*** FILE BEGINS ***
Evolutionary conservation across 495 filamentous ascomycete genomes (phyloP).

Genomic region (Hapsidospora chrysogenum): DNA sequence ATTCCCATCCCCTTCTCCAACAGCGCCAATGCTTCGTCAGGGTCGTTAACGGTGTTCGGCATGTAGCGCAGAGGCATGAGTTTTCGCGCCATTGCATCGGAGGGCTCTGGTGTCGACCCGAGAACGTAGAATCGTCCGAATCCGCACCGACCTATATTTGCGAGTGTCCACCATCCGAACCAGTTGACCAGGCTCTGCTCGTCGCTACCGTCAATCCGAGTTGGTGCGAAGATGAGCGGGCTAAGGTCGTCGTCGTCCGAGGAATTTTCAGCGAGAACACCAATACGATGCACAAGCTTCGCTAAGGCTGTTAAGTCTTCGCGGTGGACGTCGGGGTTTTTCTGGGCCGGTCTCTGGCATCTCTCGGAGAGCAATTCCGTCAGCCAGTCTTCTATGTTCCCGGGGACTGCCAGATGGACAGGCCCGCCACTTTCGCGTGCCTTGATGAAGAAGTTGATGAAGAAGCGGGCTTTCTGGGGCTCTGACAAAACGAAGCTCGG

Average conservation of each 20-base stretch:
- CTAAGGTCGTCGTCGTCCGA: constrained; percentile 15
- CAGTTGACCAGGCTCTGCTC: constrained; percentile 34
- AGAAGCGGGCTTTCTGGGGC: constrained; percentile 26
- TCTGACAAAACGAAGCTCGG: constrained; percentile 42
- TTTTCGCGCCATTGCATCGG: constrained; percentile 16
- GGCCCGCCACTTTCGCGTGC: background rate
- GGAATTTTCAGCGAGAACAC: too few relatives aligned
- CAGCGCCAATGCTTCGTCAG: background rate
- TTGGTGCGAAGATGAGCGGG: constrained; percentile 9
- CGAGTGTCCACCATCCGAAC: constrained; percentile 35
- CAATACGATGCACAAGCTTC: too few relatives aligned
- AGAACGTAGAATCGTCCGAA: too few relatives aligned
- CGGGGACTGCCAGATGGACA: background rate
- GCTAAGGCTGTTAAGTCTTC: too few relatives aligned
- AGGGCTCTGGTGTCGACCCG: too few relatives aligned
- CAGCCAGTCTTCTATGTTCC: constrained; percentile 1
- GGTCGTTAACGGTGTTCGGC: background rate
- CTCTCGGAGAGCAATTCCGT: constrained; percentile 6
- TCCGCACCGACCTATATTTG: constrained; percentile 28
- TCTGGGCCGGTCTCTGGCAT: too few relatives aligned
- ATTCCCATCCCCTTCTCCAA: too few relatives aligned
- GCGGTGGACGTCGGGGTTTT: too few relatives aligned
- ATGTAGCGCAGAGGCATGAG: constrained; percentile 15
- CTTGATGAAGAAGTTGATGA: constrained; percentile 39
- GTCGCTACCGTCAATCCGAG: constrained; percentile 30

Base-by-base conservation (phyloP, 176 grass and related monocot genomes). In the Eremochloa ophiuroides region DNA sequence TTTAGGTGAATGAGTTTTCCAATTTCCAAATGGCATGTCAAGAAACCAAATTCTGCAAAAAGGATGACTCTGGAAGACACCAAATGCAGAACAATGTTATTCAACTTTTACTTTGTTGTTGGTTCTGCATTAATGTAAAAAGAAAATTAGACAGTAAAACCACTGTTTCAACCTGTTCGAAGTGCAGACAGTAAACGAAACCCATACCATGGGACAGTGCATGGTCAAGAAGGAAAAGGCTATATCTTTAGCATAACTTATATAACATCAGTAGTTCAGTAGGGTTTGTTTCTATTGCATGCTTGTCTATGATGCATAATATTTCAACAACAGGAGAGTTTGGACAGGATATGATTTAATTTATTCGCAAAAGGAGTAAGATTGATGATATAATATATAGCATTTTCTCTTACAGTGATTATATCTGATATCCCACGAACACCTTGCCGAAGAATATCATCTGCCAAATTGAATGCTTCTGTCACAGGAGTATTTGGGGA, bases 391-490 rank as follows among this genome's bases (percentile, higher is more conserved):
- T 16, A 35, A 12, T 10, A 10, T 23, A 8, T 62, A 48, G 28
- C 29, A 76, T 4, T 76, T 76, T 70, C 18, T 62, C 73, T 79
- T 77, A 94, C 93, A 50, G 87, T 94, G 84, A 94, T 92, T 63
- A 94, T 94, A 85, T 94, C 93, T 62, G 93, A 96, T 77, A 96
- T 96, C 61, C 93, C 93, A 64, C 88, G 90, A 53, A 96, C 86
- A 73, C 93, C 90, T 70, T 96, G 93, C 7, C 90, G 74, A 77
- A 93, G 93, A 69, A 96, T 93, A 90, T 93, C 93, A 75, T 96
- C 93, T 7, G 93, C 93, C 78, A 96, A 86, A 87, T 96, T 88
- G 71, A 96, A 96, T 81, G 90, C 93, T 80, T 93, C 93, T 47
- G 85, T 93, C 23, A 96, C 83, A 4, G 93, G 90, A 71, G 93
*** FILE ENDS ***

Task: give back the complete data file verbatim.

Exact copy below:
Evolutionary conservation across 495 filamentous ascomycete genomes (phyloP).

Genomic region (Hapsidospora chrysogenum): DNA sequence ATTCCCATCCCCTTCTCCAACAGCGCCAATGCTTCGTCAGGGTCGTTAACGGTGTTCGGCATGTAGCGCAGAGGCATGAGTTTTCGCGCCATTGCATCGGAGGGCTCTGGTGTCGACCCGAGAACGTAGAATCGTCCGAATCCGCACCGACCTATATTTGCGAGTGTCCACCATCCGAACCAGTTGACCAGGCTCTGCTCGTCGCTACCGTCAATCCGAGTTGGTGCGAAGATGAGCGGGCTAAGGTCGTCGTCGTCCGAGGAATTTTCAGCGAGAACACCAATACGATGCACAAGCTTCGCTAAGGCTGTTAAGTCTTCGCGGTGGACGTCGGGGTTTTTCTGGGCCGGTCTCTGGCATCTCTCGGAGAGCAATTCCGTCAGCCAGTCTTCTATGTTCCCGGGGACTGCCAGATGGACAGGCCCGCCACTTTCGCGTGCCTTGATGAAGAAGTTGATGAAGAAGCGGGCTTTCTGGGGCTCTGACAAAACGAAGCTCGG

Average conservation of each 20-base stretch:
- CTAAGGTCGTCGTCGTCCGA: constrained; percentile 15
- CAGTTGACCAGGCTCTGCTC: constrained; percentile 34
- AGAAGCGGGCTTTCTGGGGC: constrained; percentile 26
- TCTGACAAAACGAAGCTCGG: constrained; percentile 42
- TTTTCGCGCCATTGCATCGG: constrained; percentile 16
- GGCCCGCCACTTTCGCGTGC: background rate
- GGAATTTTCAGCGAGAACAC: too few relatives aligned
- CAGCGCCAATGCTTCGTCAG: background rate
- TTGGTGCGAAGATGAGCGGG: constrained; percentile 9
- CGAGTGTCCACCATCCGAAC: constrained; percentile 35
- CAATACGATGCACAAGCTTC: too few relatives aligned
- AGAACGTAGAATCGTCCGAA: too few relatives aligned
- CGGGGACTGCCAGATGGACA: background rate
- GCTAAGGCTGTTAAGTCTTC: too few relatives aligned
- AGGGCTCTGGTGTCGACCCG: too few relatives aligned
- CAGCCAGTCTTCTATGTTCC: constrained; percentile 1
- GGTCGTTAACGGTGTTCGGC: background rate
- CTCTCGGAGAGCAATTCCGT: constrained; percentile 6
- TCCGCACCGACCTATATTTG: constrained; percentile 28
- TCTGGGCCGGTCTCTGGCAT: too few relatives aligned
- ATTCCCATCCCCTTCTCCAA: too few relatives aligned
- GCGGTGGACGTCGGGGTTTT: too few relatives aligned
- ATGTAGCGCAGAGGCATGAG: constrained; percentile 15
- CTTGATGAAGAAGTTGATGA: constrained; percentile 39
- GTCGCTACCGTCAATCCGAG: constrained; percentile 30

Base-by-base conservation (phyloP, 176 grass and related monocot genomes). In the Eremochloa ophiuroides region DNA sequence TTTAGGTGAATGAGTTTTCCAATTTCCAAATGGCATGTCAAGAAACCAAATTCTGCAAAAAGGATGACTCTGGAAGACACCAAATGCAGAACAATGTTATTCAACTTTTACTTTGTTGTTGGTTCTGCATTAATGTAAAAAGAAAATTAGACAGTAAAACCACTGTTTCAACCTGTTCGAAGTGCAGACAGTAAACGAAACCCATACCATGGGACAGTGCATGGTCAAGAAGGAAAAGGCTATATCTTTAGCATAACTTATATAACATCAGTAGTTCAGTAGGGTTTGTTTCTATTGCATGCTTGTCTATGATGCATAATATTTCAACAACAGGAGAGTTTGGACAGGATATGATTTAATTTATTCGCAAAAGGAGTAAGATTGATGATATAATATATAGCATTTTCTCTTACAGTGATTATATCTGATATCCCACGAACACCTTGCCGAAGAATATCATCTGCCAAATTGAATGCTTCTGTCACAGGAGTATTTGGGGA, bases 391-490 rank as follows among this genome's bases (percentile, higher is more conserved):
- T 16, A 35, A 12, T 10, A 10, T 23, A 8, T 62, A 48, G 28
- C 29, A 76, T 4, T 76, T 76, T 70, C 18, T 62, C 73, T 79
- T 77, A 94, C 93, A 50, G 87, T 94, G 84, A 94, T 92, T 63
- A 94, T 94, A 85, T 94, C 93, T 62, G 93, A 96, T 77, A 96
- T 96, C 61, C 93, C 93, A 64, C 88, G 90, A 53, A 96, C 86
- A 73, C 93, C 90, T 70, T 96, G 93, C 7, C 90, G 74, A 77
- A 93, G 93, A 69, A 96, T 93, A 90, T 93, C 93, A 75, T 96
- C 93, T 7, G 93, C 93, C 78, A 96, A 86, A 87, T 96, T 88
- G 71, A 96, A 96, T 81, G 90, C 93, T 80, T 93, C 93, T 47
- G 85, T 93, C 23, A 96, C 83, A 4, G 93, G 90, A 71, G 93